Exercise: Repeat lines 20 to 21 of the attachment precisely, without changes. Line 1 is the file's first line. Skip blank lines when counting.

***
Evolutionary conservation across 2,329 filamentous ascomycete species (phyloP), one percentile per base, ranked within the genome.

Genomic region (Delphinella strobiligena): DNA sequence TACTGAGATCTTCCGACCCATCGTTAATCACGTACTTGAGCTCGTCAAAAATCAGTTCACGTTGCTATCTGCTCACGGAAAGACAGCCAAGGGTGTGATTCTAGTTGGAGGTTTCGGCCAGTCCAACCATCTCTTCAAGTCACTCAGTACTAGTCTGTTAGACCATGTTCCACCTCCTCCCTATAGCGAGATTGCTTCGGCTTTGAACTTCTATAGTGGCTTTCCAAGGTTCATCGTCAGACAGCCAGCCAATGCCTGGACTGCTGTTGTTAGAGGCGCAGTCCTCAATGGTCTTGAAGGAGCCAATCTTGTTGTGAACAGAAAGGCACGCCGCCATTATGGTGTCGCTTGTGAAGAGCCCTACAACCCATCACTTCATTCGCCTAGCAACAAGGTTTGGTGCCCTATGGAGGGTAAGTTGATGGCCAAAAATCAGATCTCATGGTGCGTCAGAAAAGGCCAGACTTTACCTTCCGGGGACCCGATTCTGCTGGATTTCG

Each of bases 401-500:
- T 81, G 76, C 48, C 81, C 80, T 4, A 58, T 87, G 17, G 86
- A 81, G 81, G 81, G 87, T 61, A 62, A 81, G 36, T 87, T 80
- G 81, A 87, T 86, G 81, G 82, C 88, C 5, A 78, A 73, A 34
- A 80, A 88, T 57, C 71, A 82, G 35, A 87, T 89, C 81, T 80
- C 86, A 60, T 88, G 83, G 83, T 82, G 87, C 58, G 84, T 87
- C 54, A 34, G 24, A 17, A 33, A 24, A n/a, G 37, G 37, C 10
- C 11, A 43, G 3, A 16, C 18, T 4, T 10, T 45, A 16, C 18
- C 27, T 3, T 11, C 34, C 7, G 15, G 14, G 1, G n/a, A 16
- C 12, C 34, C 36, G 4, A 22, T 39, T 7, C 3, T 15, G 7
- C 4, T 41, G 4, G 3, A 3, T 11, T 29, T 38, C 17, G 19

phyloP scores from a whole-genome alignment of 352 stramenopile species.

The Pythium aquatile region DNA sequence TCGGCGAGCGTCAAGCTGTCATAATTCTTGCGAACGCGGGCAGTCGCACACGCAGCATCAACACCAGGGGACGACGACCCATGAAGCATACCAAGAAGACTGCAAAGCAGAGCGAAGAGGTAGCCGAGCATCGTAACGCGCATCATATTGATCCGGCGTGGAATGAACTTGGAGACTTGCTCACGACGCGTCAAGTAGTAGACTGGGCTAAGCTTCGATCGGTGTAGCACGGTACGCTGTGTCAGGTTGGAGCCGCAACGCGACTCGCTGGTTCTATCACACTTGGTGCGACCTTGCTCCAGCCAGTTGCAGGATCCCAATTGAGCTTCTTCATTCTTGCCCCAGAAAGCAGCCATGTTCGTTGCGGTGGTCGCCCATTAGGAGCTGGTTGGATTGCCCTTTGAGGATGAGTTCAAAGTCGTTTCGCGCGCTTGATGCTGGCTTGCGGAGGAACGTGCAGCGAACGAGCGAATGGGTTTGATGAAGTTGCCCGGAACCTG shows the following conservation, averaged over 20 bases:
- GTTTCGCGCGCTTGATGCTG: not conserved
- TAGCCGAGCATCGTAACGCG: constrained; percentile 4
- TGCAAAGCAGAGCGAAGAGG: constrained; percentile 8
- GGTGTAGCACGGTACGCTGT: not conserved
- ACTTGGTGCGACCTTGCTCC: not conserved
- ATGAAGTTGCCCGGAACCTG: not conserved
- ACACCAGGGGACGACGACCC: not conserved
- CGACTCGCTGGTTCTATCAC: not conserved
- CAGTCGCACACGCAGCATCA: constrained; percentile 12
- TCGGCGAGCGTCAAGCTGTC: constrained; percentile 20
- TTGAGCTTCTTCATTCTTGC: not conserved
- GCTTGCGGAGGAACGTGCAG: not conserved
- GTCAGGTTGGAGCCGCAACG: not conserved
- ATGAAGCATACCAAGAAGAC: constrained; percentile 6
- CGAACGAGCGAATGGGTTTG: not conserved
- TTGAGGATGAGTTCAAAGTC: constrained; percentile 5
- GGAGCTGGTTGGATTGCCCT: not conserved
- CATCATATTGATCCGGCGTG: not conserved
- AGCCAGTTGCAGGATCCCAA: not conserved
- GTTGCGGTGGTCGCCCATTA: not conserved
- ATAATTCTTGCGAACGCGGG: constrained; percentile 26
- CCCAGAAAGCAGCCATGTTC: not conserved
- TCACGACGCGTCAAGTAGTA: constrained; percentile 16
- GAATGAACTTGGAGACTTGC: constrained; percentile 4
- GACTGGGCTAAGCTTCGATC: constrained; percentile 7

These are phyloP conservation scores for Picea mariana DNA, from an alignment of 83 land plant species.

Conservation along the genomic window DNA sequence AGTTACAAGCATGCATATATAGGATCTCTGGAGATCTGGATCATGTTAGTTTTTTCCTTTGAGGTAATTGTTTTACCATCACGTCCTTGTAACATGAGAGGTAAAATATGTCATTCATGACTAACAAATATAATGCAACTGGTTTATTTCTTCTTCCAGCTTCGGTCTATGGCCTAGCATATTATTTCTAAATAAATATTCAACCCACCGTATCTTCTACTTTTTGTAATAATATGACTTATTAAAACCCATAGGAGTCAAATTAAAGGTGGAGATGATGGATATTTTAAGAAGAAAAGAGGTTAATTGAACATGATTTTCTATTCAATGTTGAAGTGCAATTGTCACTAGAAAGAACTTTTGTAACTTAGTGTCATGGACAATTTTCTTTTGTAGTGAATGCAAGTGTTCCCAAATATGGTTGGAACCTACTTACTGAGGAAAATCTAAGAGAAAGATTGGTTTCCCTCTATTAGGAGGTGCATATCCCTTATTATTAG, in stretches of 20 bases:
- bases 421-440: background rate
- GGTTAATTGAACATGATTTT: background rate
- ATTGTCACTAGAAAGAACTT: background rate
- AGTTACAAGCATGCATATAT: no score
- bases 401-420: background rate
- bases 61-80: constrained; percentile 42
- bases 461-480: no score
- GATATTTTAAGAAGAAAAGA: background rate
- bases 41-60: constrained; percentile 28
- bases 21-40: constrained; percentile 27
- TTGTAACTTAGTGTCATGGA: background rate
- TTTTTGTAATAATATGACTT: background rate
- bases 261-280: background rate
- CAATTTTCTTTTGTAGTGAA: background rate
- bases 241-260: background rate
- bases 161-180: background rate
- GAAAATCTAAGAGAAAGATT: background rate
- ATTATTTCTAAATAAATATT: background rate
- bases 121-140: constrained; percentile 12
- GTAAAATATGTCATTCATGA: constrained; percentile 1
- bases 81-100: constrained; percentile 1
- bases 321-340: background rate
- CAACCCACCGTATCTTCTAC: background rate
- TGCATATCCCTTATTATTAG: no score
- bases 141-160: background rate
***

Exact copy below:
- ACTTGGTGCGACCTTGCTCC: not conserved
- ATGAAGTTGCCCGGAACCTG: not conserved